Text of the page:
Wayward Ink Publishing
After having known each other online for some time, writers, Benji and Ari meet at a convention.
Their attraction is both immediate and mutual.
But all is not straightforward—Ari is intersex and Benji transgender.
Together they embark on a journey.
A journey that unites families, and heals old wounds.
But not everyone is happy with the blossoming love between these two unique and special individuals.
Will an act of aggression crush the flower before it can bloom?
I was wandering aimlessly, in the vague direction of the exit, sipping a reasonably nice coffee from a cardboard cup when I heard someone yelling. It was odd. The voice was quite soft, but very clear, and it seemed to fill the air. I realized, with some shock, it was calling my name. Why the hell was someone calling my name in Bristol train station?
I turned toward the sound and barely had the chance to register a small, running figure before it was on me. The coffee flew out of my hand and hit the floor.
I froze. For a moment my brain ground to a halt in the face of such a surreal situation. I’m not the person who drops coffee on the floor, or gets hugged in stations.
The person—whoever he or she was—threw slender arms around me and held on tight. My face was full of long black hair which smelled of lemon and utterly blinded me. What the hell was going on?
I stiffened for a moment but didn’t have much choice but to return the hug. The person definitely seemed to know me, so I could only go along for the ride. I’d find out who it was soon enough.
After what seemed like an age, the person let go and pulled back a little. Bright emerald-green eyes sparkled in an almost inhumanly beautiful face.
“Benji, you’re so beautiful. I didn’t think you’d be so beautiful. I love your hair so much. Are those your real eyes?”
“Um, well… yeah, they’re my real eyes, just not the real colour.”
Ari laughed. Yeah, it was him. It was really him—maybe. I mean, I still wasn’t sure if Ari was… a him. He was slender and small, at least two inches shorter than my five-feet-seven, and his face was entirely free from hair, in a way that suggested natural absence rather than shaving. He also seemed to have kind of feminine curves, but there was something masculine in his voice and sometimes, when he turned his head—I just don’t know what. He didn’t seem to have breasts, and he’d pressed his chest pretty hard against me, yet a furtive glance didn’t show any kind of package in his jeans. The mystery continued.
I suddenly realized Ari was still talking. I don’t think he even expected me to answer as he chatted with breathless enthusiasm.
“And I nearly didn’t catch the train. You’re taller than I thought you’d be, but did I mention how beautiful you are? We have to take a new photo for your avatar. You’re going to have to be less modest. Come on, let’s go. Do you want to share a taxi? Where are you staying? I’m in the hotel. I keep forgetting what it’s called. Oh, be careful, there’s coffee all over the floor.”
When I looked down, the first thing I noticed was Ari’s boots. They were so pretty, with silver tips on the pointed purple toes. It wasn’t the shape or colour that caught my attention as much as the absolutely killer heels. He was even smaller than I’d thought. My impression as to his gender shifted again.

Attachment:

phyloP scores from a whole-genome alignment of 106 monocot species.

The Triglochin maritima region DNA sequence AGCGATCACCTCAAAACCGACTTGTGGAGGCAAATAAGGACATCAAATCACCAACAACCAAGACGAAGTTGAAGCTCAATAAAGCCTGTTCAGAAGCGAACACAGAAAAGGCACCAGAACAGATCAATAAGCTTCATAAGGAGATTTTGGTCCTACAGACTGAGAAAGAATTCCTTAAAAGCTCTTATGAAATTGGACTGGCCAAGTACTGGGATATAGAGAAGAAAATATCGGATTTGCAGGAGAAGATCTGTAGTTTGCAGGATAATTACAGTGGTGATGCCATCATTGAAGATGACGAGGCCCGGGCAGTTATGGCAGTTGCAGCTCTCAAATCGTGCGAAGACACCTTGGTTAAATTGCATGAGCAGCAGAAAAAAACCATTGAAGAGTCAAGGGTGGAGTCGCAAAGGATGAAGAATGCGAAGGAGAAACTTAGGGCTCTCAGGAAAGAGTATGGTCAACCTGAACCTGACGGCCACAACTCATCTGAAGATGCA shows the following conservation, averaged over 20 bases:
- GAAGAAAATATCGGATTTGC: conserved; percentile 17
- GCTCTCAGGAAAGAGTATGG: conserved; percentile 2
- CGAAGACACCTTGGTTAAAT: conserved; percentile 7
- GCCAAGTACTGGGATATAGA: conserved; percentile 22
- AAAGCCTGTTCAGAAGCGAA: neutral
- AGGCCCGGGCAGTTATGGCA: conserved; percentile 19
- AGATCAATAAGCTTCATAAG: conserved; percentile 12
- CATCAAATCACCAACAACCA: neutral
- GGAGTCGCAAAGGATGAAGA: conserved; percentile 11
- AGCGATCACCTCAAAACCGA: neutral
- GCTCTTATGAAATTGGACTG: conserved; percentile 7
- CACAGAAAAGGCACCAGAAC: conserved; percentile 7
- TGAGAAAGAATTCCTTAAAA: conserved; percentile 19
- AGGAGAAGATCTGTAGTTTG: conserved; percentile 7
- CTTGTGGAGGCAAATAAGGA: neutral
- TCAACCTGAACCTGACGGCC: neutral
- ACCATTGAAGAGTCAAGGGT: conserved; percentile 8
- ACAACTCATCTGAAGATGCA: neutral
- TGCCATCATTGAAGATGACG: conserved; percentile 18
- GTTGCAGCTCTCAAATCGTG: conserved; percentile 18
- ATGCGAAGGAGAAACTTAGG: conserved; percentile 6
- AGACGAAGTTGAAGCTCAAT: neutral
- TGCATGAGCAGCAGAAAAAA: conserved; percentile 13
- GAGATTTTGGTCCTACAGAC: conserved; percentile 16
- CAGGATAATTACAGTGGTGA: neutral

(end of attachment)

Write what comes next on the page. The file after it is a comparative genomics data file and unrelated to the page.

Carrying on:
“It’s mine,” I managed to stammer.
“Did you drop it?”
“Kind of. When you—”
“Oh my goodness. Did I make you drop it? I’m so sorry.”
Before I could say a word, Ari had dragged me to the nearest counter, ordered more coffee, and charmed the barista into cleaning up the spill. Then he linked our arms and guided me away.
About the Author
CHERYL HEADFORD was born into a poor mining family in the South Wales Valleys. Until she was 16, the toilet was at the bottom of the garden and the bath hung on the wall. Her refrigerator was a stone slab in the pantry and there was a black lead fireplace in the kitchen. They look lovely in a museum but aren’t so much fun to clean.
Cheryl has always been a storyteller. As a child, she’d make up stories for her nieces, nephews and cousin and they’d explore the imaginary worlds she created, in play.
Later in life, Cheryl became the storyteller for a re-enactment group who traveled widely, giving a taste of life in the Iron Age. As well as having an opportunity to run around hitting people with a sword, she had an opportunity to tell stories of all kinds, sometimes of her own making, to all kinds of people. The criticism was sometimes harsh, especially from the children, but the reward enormous.
It was here she began to appreciate the power of stories and the primal need to hear them. In ancient times, the wandering bard was the only source of news, and the storyteller the heart of the village, keeping the lore and the magic alive. Although much of the magic has been lost, the stories still provide a link to the part of us that still wants to believe that it’s still there, somewhere.
In present times, Cheryl lives in a terraced house in the valleys with her son and her two cats. Her daughter has deserted her for the big city, but they’re still close. The part of her that needs to earn money is a lawyer, but the deepest, and most important part of her is a storyteller and artist, and always will be.